chevron-down Created with Sketch Beta.
January 11, 2022 Pro Bono Matters

A Sit-Down with Andrew VanSingel

By Andrew R. Roberson, McDermott Will & Emery, Chicago, IL

Editor’s Note: One of Andy Roberson’s first columns for Pro Bono Matters back in 2016 was an interview with Professor Keith Fogg. Five years later, we thought it would be appropriate to interview Andrew VanSingel, another individual who has dedicated his career to providing pro bono and public services to low-income taxpayers. After graduating law school, Andrew started as a Volunteer Income Tax Assistance (VITA) trainer at Ladder Up before becoming the Director of the Low-Income Taxpayer Clinic (LITC) at Prairie State Legal Services (PSLS) for Cook County, Illinois. In 2017, Andrew became the Local Taxpayer Advocate (LTA) for the Taxpayer Advocate Service (TAS) in Chicago. He has been involved with the Tax Section and American Bar Association (ABA) at large for several years, holding numerous positions with the Pro Bono & Tax Clinics Committee, Young Lawyers Division, and Disaster Legal Services Program. In this interview, Andrew discusses how he got into tax law and his experiences assisting taxpayers both in the LITC community and while working at TAS.

Q: Your career so far has been focused on tax law and public service. What was it that got you into tax and public service?

A: I came from a working-class background, and to be candid, I saw the legal profession as a path to financial security. That was quite ironic given that upon graduation, this expectation was in stark contrast with reality—I was unemployed, my net worth depended on how much gas I had in my rusted-out car, and I lived in my girlfriend’s parent’s basement! Furthering the irony was that my first legal job at PSLS paid a starting salary of $40,000, which was not that much more than I made before making the quarter-million dollar investment in law school. But I really was excited to be where I was at that time. While attending law school, I had the opportunity to volunteer with the school’s VITA Program. During the filing season, I spent a few hours each week preparing tax returns for low-to moderate-income taxpayers. I vividly remember one client—who was going through a difficult time in her life—giving me a hug while holding back tears as her refund was going to ease some of her financial troubles. In that moment I thought about how the simplest of efforts could have a profound impact on the lives of others. It may sound like a cliché or overly dramatic, but I can point to that soggy mid-winter evening in 2009 as the point in time that I ditched my ambitions of being a rainmaker and instead put the pieces in place to embark on a career in public service.

Q: What was your experience like at PSLS and what are you most proud of during your tenure there?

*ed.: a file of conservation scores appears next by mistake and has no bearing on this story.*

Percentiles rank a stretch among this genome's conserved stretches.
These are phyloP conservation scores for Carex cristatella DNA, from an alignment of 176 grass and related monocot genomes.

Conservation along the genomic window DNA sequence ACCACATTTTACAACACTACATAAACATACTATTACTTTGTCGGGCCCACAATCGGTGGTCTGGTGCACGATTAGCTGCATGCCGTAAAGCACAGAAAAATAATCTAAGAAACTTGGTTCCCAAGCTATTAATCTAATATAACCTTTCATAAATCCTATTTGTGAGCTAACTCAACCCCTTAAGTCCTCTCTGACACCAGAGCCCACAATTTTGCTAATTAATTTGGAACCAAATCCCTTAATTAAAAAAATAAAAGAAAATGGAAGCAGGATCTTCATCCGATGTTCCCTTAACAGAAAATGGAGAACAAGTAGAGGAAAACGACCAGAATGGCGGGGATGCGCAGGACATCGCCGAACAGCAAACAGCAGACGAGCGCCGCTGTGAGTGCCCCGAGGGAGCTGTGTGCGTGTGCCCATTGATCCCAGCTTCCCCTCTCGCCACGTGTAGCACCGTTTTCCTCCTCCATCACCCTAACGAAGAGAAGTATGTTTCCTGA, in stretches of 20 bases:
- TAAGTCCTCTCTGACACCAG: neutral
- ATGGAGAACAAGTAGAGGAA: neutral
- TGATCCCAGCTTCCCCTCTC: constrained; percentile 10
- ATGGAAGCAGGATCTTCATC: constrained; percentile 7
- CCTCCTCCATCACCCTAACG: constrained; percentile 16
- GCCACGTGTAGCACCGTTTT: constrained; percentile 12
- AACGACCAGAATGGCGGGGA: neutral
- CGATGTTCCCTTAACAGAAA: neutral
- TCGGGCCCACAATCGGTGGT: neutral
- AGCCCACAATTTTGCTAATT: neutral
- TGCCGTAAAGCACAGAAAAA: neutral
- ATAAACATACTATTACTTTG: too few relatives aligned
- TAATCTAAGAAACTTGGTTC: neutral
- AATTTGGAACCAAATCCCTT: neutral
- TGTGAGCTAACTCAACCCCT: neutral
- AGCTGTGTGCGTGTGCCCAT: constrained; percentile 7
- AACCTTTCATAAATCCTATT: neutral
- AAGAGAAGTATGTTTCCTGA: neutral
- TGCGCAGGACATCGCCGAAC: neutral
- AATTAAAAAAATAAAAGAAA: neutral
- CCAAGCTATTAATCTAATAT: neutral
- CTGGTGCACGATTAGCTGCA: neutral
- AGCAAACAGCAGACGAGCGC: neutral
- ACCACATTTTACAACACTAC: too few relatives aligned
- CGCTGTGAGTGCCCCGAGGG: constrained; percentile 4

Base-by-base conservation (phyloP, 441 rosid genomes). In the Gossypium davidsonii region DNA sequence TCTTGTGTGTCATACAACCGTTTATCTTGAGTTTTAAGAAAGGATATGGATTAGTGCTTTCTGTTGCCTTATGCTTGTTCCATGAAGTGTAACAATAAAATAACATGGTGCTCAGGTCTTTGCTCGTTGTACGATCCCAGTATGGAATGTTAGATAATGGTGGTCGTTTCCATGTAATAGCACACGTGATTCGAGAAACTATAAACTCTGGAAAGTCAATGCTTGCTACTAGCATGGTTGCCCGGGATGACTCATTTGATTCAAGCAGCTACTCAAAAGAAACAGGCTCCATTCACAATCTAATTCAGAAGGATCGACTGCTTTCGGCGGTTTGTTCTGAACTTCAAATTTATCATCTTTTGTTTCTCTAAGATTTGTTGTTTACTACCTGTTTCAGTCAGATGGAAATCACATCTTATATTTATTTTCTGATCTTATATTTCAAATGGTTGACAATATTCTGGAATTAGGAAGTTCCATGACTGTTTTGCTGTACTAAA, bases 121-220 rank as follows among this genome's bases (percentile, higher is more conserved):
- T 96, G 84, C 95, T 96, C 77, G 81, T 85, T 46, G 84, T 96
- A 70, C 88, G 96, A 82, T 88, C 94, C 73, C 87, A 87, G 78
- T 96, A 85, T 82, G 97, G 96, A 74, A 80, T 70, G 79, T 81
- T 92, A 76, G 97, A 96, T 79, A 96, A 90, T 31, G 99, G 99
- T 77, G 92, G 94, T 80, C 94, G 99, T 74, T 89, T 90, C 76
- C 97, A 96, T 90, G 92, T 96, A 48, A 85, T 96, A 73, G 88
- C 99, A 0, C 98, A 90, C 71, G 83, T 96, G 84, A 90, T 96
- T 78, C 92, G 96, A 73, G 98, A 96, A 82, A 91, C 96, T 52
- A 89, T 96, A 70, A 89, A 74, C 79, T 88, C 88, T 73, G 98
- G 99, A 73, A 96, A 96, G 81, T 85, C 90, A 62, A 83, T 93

A: Working at PSLS was an incredibly rewarding but challenging experience. On day one, with little controversy experience, I inherited 90 cases and also found myself in a position of being tax counsel for the organization’s 75+ attorneys on various legal matters. Thankfully, I was plugged into the network of other clinicians through the ABA Tax Section Pro Bono & Tax Clinics Committee, and had access to LITC Hall of Famers Susan Morgenstern, Keith Fogg, Les Book, and Carlton Smith. So, even though I was the only tax attorney at PSLS in the first year (before bringing on another attorney), I never felt alone and for that reason I don’t think there is a better way to demonstrate the value of being an ABA member.

I represented hundreds of taxpayers while at PSLS, with some very memorable cases. These cases involved: (1) high-stakes victories, where the consequence could result in years of economic hardships; (2) low-chance-of-success cases, where we obtained results when the odds were not in the taxpayer’s favor; and (3) life-changing cases, where advocacy efforts made a lasting impact on taxpayers.

Two specific cases serve as bookends for my time at PSLS. The first was in my first year at PSLS, when I represented a taxpayer who spent most of his life financially independent until a rare bone disease forced him from his high-salaried career to being on disability. His wife divorced him months later. By the time he found me, he was living in a van on several hundred dollars per month. His disability claim was pending. Due to a tax debt caused by his employer switching him from a wage earner to an independent contractor (arguably part of the employer’s plan to push him out of the company), his retroactive award was at risk of an offset from the IRS. I succeeded in protecting his retroactive award but was saddened to learn only a few weeks after I resolved his case that he had late-stage pancreatic cancer and only months to live. He was at terms with his fate, expressed his gratitude to me, and stated that my efforts were not for nothing; had this happened a few months earlier, he would have died penniless. With my help, he said, “at least now I can die with dignity.”